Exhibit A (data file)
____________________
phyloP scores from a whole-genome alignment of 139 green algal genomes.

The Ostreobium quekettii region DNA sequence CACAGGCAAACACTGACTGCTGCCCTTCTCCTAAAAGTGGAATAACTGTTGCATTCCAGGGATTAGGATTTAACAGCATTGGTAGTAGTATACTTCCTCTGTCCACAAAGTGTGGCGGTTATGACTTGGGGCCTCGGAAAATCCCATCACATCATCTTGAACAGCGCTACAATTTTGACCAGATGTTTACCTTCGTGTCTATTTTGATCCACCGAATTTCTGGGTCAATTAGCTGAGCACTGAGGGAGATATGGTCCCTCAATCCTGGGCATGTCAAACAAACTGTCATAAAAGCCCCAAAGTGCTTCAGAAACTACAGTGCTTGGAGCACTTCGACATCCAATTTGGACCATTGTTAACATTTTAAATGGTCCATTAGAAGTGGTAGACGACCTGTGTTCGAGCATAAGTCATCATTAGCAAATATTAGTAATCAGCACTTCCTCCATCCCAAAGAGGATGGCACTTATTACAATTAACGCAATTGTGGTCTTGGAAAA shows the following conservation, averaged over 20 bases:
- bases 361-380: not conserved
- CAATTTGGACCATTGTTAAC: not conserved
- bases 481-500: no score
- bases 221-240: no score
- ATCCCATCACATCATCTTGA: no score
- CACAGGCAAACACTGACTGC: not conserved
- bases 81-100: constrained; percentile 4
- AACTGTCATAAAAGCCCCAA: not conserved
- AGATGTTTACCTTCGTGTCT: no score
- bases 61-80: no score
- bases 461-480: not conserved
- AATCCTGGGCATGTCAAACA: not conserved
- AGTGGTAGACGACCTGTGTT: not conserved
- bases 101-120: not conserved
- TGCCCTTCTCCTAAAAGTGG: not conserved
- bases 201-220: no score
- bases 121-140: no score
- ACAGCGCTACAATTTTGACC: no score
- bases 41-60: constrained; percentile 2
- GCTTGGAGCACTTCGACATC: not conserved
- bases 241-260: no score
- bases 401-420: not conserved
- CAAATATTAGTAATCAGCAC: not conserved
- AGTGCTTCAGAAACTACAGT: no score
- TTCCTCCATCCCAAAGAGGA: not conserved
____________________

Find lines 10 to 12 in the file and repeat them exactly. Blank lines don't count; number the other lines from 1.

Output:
- AACTGTCATAAAAGCCCCAA: not conserved
- AGATGTTTACCTTCGTGTCT: no score
- bases 61-80: no score